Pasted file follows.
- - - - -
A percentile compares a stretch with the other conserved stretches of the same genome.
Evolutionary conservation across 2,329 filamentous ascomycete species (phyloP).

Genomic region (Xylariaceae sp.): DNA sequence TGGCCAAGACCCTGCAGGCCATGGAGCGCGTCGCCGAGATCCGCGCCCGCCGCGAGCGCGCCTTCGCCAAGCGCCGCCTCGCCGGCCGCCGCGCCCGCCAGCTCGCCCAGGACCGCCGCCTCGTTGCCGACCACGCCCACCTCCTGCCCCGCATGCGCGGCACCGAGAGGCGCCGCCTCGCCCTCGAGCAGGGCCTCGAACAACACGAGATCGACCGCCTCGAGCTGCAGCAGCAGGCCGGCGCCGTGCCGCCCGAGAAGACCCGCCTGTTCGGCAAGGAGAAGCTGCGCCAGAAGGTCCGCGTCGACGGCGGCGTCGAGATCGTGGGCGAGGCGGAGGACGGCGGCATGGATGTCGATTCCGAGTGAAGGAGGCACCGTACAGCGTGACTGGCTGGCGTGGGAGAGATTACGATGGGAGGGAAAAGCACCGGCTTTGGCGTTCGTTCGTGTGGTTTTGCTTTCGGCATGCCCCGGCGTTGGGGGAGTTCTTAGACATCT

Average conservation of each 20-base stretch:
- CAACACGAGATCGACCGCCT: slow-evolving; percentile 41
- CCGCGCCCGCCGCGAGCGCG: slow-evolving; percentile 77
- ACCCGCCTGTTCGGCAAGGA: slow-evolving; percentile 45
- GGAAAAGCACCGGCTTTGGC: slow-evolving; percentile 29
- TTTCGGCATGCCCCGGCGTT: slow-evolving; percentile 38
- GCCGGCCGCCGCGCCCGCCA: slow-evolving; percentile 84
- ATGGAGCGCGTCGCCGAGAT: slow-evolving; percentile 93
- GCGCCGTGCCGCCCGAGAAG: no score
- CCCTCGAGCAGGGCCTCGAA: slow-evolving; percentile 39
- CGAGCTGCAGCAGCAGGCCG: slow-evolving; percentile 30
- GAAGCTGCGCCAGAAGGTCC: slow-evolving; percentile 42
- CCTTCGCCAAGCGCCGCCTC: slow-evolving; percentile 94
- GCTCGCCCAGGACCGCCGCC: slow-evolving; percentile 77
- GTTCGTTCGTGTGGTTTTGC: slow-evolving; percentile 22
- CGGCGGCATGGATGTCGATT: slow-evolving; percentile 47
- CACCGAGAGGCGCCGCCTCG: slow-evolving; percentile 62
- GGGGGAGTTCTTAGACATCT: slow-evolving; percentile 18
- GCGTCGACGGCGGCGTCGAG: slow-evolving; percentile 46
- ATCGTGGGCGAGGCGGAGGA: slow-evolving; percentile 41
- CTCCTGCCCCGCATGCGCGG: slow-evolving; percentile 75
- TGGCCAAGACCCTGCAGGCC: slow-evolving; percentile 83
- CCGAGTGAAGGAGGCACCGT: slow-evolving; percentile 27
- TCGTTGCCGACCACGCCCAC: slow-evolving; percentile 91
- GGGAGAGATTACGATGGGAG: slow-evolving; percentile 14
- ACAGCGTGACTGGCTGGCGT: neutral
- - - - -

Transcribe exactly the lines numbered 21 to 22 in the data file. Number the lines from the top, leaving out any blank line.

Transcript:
- GGGGGAGTTCTTAGACATCT: slow-evolving; percentile 18
- GCGTCGACGGCGGCGTCGAG: slow-evolving; percentile 46